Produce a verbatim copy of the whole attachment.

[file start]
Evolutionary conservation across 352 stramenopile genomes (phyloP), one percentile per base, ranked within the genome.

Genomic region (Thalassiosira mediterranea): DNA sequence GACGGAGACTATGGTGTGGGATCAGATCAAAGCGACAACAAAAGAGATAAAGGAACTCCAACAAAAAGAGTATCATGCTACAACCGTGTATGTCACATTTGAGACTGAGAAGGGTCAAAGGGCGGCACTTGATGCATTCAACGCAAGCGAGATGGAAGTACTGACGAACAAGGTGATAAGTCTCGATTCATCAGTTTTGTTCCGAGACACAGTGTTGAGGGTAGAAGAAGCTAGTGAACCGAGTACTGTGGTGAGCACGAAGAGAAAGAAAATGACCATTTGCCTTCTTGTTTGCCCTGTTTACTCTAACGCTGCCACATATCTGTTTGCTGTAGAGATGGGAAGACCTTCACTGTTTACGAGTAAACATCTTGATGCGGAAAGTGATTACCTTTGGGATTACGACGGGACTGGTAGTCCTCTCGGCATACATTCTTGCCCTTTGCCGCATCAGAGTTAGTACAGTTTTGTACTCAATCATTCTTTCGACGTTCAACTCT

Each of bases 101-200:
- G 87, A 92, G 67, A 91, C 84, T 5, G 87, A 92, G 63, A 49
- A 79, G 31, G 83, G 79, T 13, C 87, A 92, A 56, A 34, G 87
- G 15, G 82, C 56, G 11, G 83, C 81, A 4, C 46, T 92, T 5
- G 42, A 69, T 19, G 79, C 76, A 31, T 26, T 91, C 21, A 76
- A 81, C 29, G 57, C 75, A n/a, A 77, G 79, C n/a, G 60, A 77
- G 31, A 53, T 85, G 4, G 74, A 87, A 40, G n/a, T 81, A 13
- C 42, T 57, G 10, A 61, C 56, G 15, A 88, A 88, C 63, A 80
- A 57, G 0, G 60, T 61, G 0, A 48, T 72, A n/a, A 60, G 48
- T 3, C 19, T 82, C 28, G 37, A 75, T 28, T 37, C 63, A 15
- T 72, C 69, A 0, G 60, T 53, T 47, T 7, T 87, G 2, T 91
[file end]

Evolutionary conservation across 352 stramenopile genomes (phyloP), one percentile per base, ranked within the genome.

Genomic region (Thalassiosira mediterranea): DNA sequence GACGGAGACTATGGTGTGGGATCAGATCAAAGCGACAACAAAAGAGATAAAGGAACTCCAACAAAAAGAGTATCATGCTACAACCGTGTATGTCACATTTGAGACTGAGAAGGGTCAAAGGGCGGCACTTGATGCATTCAACGCAAGCGAGATGGAAGTACTGACGAACAAGGTGATAAGTCTCGATTCATCAGTTTTGTTCCGAGACACAGTGTTGAGGGTAGAAGAAGCTAGTGAACCGAGTACTGTGGTGAGCACGAAGAGAAAGAAAATGACCATTTGCCTTCTTGTTTGCCCTGTTTACTCTAACGCTGCCACATATCTGTTTGCTGTAGAGATGGGAAGACCTTCACTGTTTACGAGTAAACATCTTGATGCGGAAAGTGATTACCTTTGGGATTACGACGGGACTGGTAGTCCTCTCGGCATACATTCTTGCCCTTTGCCGCATCAGAGTTAGTACAGTTTTGTACTCAATCATTCTTTCGACGTTCAACTCT

Each of bases 101-200:
- G 87, A 92, G 67, A 91, C 84, T 5, G 87, A 92, G 63, A 49
- A 79, G 31, G 83, G 79, T 13, C 87, A 92, A 56, A 34, G 87
- G 15, G 82, C 56, G 11, G 83, C 81, A 4, C 46, T 92, T 5
- G 42, A 69, T 19, G 79, C 76, A 31, T 26, T 91, C 21, A 76
- A 81, C 29, G 57, C 75, A n/a, A 77, G 79, C n/a, G 60, A 77
- G 31, A 53, T 85, G 4, G 74, A 87, A 40, G n/a, T 81, A 13
- C 42, T 57, G 10, A 61, C 56, G 15, A 88, A 88, C 63, A 80
- A 57, G 0, G 60, T 61, G 0, A 48, T 72, A n/a, A 60, G 48
- T 3, C 19, T 82, C 28, G 37, A 75, T 28, T 37, C 63, A 15
- T 72, C 69, A 0, G 60, T 53, T 47, T 7, T 87, G 2, T 91